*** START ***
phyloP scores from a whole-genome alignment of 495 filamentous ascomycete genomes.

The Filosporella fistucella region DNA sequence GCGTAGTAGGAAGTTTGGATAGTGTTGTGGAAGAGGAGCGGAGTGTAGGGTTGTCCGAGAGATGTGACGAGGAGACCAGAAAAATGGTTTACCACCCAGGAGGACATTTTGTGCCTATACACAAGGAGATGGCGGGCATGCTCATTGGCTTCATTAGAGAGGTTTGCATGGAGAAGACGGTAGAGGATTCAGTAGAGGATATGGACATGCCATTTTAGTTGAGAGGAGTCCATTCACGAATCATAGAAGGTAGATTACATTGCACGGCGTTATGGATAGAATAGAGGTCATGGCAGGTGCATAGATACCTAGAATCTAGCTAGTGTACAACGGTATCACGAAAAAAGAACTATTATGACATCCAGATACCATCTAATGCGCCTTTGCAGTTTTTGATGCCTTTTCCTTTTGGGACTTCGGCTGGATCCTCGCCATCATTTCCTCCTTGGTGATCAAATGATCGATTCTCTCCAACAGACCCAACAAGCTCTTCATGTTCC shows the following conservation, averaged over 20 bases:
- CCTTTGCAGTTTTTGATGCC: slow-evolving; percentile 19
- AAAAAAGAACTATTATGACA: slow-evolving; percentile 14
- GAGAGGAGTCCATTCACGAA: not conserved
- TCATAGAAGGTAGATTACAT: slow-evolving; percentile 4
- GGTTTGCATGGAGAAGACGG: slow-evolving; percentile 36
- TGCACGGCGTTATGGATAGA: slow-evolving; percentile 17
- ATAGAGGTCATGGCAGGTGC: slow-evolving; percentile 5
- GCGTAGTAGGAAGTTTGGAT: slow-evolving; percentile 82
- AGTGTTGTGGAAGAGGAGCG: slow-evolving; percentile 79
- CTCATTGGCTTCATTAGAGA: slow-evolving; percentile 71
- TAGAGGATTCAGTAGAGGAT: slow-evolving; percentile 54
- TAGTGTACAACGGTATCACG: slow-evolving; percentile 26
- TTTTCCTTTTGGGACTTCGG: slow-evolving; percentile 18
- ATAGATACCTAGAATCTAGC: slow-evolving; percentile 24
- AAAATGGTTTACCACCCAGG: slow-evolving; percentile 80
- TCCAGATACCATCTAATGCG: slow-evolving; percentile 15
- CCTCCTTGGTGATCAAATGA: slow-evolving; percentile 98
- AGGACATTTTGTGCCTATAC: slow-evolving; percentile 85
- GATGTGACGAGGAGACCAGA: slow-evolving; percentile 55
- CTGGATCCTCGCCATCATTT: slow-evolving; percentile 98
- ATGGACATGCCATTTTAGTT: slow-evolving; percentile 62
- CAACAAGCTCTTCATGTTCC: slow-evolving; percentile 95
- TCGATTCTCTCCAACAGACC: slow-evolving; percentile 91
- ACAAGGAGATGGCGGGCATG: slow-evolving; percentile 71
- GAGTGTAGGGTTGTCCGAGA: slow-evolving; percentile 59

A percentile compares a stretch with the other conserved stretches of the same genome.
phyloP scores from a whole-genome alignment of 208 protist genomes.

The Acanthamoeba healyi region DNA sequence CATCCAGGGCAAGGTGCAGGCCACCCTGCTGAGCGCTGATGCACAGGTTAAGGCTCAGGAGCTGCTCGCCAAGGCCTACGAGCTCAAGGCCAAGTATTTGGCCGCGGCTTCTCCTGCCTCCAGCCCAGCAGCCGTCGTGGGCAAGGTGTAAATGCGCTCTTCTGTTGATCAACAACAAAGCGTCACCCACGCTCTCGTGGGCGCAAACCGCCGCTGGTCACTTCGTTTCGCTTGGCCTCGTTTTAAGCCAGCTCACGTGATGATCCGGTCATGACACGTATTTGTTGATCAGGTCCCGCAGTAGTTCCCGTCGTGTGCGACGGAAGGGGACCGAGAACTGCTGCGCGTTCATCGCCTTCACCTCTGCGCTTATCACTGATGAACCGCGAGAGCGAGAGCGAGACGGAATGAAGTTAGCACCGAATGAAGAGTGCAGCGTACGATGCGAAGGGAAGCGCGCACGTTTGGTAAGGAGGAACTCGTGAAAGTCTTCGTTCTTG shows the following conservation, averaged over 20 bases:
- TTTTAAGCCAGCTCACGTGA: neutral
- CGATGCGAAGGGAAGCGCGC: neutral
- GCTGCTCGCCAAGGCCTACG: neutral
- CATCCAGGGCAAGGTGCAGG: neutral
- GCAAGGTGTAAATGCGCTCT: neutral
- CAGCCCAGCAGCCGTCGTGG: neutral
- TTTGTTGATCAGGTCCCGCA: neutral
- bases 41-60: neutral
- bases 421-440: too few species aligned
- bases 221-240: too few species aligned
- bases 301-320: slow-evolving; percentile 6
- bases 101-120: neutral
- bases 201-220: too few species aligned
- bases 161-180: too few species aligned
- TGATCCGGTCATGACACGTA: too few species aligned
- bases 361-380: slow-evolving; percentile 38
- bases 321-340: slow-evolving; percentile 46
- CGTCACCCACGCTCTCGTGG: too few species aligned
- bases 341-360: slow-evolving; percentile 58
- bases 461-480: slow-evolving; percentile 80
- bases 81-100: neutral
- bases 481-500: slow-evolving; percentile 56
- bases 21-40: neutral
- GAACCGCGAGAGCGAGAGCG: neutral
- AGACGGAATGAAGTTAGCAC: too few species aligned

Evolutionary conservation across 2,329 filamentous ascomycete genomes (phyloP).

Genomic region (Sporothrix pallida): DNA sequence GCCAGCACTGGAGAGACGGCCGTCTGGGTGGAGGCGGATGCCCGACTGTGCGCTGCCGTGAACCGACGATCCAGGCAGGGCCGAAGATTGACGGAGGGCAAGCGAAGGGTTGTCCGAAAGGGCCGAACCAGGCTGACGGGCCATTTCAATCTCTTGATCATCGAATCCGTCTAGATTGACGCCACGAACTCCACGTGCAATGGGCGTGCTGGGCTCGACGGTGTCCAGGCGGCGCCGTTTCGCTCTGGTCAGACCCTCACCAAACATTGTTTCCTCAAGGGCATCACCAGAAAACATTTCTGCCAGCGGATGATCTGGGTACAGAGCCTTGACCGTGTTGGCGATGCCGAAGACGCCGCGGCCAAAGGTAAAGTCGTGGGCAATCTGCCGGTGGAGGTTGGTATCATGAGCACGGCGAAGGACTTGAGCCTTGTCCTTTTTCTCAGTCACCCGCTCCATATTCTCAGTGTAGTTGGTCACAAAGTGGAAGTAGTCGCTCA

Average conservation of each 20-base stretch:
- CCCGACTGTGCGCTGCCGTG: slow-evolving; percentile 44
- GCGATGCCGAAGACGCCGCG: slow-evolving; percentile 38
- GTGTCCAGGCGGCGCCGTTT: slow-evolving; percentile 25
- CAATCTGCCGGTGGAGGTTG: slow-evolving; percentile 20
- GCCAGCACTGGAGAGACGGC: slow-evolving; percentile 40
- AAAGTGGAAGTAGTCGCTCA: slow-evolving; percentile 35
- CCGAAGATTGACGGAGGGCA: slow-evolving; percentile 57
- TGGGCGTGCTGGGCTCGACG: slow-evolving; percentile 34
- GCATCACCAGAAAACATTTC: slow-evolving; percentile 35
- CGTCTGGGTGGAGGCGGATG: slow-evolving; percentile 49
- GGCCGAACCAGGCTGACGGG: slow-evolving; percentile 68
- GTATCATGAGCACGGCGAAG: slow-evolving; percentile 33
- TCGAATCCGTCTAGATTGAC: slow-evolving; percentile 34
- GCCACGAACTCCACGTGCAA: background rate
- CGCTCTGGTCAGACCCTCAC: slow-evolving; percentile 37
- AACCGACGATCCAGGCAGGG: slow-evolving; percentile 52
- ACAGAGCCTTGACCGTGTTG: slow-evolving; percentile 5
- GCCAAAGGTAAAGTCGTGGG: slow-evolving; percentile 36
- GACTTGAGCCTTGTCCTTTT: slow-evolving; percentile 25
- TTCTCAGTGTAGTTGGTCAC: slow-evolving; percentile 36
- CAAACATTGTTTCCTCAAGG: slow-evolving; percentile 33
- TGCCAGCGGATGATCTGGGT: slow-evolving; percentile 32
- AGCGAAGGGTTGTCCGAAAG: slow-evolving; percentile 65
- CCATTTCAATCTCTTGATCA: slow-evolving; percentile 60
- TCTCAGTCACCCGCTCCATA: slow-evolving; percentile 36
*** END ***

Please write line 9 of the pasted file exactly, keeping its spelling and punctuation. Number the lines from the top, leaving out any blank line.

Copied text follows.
- ATAGAGGTCATGGCAGGTGC: slow-evolving; percentile 5